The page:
Quirky and unusual restaurants in London

Discover some of the city’s proper hidden gems

This city is full of places to eat, from super high-end, multi-Michelin-starred establishments to local cafes that have been on the same high street for decades, and virtually everything in between. Opening a restaurant or cafe is no mean feat though – finding the right site, funding the fit-out, and paying the rent are just some of the many considerations that need to be taken into account before any food hits the plate. In taking on this challenge, some people have got pretty creative with how and where they set up shop, opening in unusual locations where you wouldn’t necessarily expect a kitchen to be – and serving great food from them too. So if you’re looking for somewhere a bit different for your next meal, check out our fave unconventional eats in London.


When looking for a permanent site post-lockdown for his restaurant concept SlowBurn, which had been running a takeaway and delivery service, Chavdar Todorov certainly didn’t go down the traditional route. 

The sustainable, vegetable-focused restaurant (which was originally conceived as a smoked meats business, hence the name – although it also represents slow food) came to find a home inside the Blackhorse Lane Ateliers in Walthamstow, the only craft jean makers in London. The owner Han, who used to have a restaurant in Stoke Newington, set up a professional kitchen in the space with the idea of having chefs come in and do pop-ups, and when it was empty in 2020, Chavdar moved in. 

It’s very much a working factory; even though SlowBurn only opens on the weekends when the workers aren’t there, you have to walk through the warehouse, filled with sewing machines, half-finished jeans and industrial washers, to get to the dining space. The setting certainly is a talking point but it’s the food – including dishes like sweet potato with Jerusalem artichokes, charred broccoli with Thai red curry sauce, smoked Sutton Hoo chicken, and courgettes with feta, tahini and tomato caramel – that keep people coming back. 

Bad Manners

When you think of places to get great burritos and tacos in London, your mind probably doesn’t rush to a churchyard in Hackney. But it should because that’s exactly what Bad Manners is doing. 

Run by Max Fishman and chef Rodrigo Cervantes, the kiosk (which was originally called Quarter Kitchen as a nod to Max’s now-closed Quarter Store just up the road on Mare Street) is in the yard of St John at Hackney Church, a green space filled with trees, seasonal flowers, and yes, tombstones.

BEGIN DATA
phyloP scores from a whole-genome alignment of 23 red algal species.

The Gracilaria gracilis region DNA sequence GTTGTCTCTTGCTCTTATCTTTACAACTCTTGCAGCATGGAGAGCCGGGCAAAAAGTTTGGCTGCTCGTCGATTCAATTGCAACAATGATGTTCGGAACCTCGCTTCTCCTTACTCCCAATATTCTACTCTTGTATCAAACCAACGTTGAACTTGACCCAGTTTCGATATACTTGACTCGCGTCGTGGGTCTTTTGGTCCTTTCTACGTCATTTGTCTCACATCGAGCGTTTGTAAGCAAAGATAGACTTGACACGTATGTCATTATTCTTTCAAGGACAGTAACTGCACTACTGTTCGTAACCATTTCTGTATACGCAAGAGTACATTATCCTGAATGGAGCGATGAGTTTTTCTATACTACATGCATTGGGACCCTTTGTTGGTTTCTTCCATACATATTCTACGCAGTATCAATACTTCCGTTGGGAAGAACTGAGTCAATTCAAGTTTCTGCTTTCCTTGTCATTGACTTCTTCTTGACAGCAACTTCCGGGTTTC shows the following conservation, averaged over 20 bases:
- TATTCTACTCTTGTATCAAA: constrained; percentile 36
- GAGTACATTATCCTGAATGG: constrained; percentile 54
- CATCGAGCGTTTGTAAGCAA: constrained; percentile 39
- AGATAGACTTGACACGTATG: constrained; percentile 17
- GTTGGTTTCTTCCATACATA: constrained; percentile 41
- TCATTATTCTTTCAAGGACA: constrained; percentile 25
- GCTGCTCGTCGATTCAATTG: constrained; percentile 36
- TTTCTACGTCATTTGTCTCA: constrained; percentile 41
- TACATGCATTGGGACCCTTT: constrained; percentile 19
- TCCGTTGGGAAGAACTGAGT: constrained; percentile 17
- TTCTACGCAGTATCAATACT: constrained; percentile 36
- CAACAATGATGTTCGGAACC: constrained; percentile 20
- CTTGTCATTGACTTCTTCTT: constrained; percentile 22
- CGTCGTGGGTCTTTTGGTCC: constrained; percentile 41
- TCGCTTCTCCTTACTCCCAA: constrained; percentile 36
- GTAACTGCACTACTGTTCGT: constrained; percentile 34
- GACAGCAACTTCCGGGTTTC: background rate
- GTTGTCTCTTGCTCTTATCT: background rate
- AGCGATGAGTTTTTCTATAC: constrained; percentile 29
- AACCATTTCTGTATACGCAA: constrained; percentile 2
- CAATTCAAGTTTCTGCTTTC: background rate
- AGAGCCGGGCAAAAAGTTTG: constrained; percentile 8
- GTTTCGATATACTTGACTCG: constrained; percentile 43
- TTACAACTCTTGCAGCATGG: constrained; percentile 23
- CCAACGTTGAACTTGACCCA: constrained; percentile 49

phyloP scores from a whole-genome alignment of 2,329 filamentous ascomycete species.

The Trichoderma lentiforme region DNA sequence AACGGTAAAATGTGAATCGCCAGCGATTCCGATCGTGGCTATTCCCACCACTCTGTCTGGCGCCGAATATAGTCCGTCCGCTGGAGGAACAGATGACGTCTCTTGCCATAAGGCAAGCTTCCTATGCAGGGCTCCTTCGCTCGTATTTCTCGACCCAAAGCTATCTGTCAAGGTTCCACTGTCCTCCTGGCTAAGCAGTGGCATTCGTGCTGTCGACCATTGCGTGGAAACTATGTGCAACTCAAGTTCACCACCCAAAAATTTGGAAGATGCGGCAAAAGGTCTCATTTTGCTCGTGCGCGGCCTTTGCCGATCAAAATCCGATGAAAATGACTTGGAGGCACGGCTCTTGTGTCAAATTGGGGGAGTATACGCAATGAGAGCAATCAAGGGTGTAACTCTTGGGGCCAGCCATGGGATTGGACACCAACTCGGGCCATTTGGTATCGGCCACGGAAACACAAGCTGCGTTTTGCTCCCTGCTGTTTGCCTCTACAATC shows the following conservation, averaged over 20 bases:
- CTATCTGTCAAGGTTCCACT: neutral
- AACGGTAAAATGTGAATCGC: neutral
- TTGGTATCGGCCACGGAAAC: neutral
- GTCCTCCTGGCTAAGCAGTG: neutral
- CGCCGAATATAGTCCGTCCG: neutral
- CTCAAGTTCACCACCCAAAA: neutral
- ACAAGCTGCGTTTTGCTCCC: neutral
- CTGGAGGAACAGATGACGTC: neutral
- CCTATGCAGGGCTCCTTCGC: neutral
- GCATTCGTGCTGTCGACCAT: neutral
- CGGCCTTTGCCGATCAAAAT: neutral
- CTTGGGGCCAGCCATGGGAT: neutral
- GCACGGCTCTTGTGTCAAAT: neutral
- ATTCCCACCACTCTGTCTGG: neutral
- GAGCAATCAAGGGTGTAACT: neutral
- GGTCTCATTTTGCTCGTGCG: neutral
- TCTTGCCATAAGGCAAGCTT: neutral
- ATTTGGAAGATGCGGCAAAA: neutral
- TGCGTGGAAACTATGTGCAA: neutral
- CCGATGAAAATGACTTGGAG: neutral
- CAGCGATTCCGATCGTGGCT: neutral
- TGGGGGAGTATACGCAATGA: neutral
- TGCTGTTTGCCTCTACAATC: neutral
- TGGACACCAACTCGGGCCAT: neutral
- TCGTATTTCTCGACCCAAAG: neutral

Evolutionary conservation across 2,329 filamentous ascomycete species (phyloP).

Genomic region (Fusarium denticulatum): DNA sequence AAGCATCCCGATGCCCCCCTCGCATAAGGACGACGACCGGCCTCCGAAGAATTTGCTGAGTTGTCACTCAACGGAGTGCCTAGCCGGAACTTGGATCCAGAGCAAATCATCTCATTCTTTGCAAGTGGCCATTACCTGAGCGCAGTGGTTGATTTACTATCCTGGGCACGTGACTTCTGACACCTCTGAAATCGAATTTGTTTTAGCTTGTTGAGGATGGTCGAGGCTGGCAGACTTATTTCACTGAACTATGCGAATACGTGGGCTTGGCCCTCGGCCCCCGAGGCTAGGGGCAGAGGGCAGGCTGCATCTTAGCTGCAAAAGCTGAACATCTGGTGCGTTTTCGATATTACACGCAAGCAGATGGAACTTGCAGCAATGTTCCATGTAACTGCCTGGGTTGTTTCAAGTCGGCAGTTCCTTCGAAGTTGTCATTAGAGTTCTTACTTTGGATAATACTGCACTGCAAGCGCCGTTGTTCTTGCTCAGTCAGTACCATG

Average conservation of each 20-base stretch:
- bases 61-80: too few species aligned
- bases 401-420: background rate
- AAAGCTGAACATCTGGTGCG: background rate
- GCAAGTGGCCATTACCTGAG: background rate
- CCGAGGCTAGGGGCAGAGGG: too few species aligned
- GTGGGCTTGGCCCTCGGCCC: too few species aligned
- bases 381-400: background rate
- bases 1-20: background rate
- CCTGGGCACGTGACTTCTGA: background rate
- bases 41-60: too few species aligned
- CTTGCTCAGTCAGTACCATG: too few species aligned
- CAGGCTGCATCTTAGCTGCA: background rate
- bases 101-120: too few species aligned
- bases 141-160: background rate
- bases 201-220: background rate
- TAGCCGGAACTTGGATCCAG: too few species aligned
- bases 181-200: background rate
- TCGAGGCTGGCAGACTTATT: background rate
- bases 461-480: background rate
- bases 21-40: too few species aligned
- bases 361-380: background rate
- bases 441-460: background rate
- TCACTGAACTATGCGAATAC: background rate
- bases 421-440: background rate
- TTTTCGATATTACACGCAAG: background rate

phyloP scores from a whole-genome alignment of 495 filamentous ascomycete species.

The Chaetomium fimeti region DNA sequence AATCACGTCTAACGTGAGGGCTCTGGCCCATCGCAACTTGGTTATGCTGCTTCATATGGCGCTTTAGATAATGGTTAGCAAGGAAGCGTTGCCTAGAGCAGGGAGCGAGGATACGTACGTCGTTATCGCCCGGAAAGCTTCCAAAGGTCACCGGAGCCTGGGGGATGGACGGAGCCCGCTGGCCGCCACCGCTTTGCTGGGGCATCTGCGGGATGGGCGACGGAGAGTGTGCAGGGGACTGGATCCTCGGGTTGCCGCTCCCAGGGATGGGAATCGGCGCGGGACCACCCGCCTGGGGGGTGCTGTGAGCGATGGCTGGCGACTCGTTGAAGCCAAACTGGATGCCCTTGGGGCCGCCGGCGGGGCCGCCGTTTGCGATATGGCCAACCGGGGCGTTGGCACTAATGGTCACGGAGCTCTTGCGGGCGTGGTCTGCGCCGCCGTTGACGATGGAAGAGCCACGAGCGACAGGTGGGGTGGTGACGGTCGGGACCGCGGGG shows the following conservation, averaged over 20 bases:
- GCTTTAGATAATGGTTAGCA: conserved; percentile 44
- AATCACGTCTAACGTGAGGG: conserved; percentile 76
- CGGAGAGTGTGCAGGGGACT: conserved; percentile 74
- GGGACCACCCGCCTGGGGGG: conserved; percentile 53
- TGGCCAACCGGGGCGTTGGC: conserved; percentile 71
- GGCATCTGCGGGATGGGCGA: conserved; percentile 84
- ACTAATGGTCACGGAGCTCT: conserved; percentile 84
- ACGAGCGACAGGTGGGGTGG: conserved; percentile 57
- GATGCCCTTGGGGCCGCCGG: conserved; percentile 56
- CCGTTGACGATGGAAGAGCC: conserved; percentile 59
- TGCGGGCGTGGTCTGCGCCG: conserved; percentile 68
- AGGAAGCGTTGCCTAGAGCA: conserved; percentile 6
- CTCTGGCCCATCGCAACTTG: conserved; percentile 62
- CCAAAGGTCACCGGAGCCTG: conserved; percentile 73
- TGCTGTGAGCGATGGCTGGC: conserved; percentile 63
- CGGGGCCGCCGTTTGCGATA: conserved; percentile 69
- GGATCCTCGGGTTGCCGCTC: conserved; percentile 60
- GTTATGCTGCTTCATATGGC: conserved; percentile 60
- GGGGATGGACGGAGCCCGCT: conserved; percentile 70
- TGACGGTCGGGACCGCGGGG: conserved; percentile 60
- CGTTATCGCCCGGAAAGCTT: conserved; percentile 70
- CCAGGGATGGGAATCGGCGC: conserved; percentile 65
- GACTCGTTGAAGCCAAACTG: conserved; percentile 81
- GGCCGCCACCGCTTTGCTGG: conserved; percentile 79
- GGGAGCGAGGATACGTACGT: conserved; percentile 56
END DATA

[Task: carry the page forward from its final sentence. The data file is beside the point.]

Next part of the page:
Max knew he didn’t want it to be another place doing sarnies and poached eggs but he fell on the Mexican concept after meeting Rod (who had just finished working at Smoking Goat) and the pair haven’t looked back.

Sausage burritos, egg & bacon tacos and birria tacos have been keeping the regulars coming back but it’s specials like katsu mole, green chorizo stuffed wings, deep fried quesadillas and spam tacos that draw crowds to the churchyard from far and wide. 

Café Pier

After passing a disused cabmen’s shelter on Chelsea Embankment, right by Albert Bridge, on lockdown walks, Melis Kurum and Cem Kemahli decided to restore the Victorian shelter, and Café Pier was born. The green shelters were places cabbies could stop off for a cuppa and hot meal but with the red route on Chelsea Embankment making it difficult for drivers to stop, this particular one fell out of use about 15 years ago.

The building is owned by the Cabmen’s Shelter Fund but Melis and Cem were able to convert it into a cafe (and even add an additional window to the listed structure to get a view of the bridge), where they now serve coffee, granola, soft boiled eggs, cheese toasties and bagels, made using premium ingredients like Ogleshield cheese, Forman’s smoked salmon and Papo’s Bagels.

They’ve even hosted pop-ups from ex-Dorchester chef Charles Bryant, who caused mega queues for his lobster rolls and steak frites sarnies – not bad going for a 17 sqm space. 


Polentina, the Italian restaurant housed inside the ApparelTASKER clothing factory on a Bow industrial estate, is the brainchild of Sophia Massarella. Located in what used to be the factory’s staff canteen, Polentina celebrates its unique location with glass walls that look onto the factory floor. It also celebrates the inspiration behind the food – Sophia’s Italian and Austrian grandmothers have influenced her cooking – with objects from her family dotted around the space. 

Polentina originally opened as a polenta takeaway concept during lockdown before turning into a cafe primarily for the factory staff and locals and ultimately evolving into more of a restaurant. It still functions as a staff canteen, so though 1pm – 1.30pm is for staff only, if you have a booking either side of those times you might be joined by somebody on a break. 

Sophia keeps her menu small and it changes daily but it’s always reflective of the authentic homestyle dishes that you don’t typically see on restaurant menus, like sweet and savoury fritto misto from Piedmont; fresh tagliatelle with chicken and rabbit offal ragu; and ricotta, veal and pork-stuffed courgettes fried and baked in a tomato sauce. 

Want to see more Unconventional Eats? The next video in the series will be dropping at the start of May. Watch this space.

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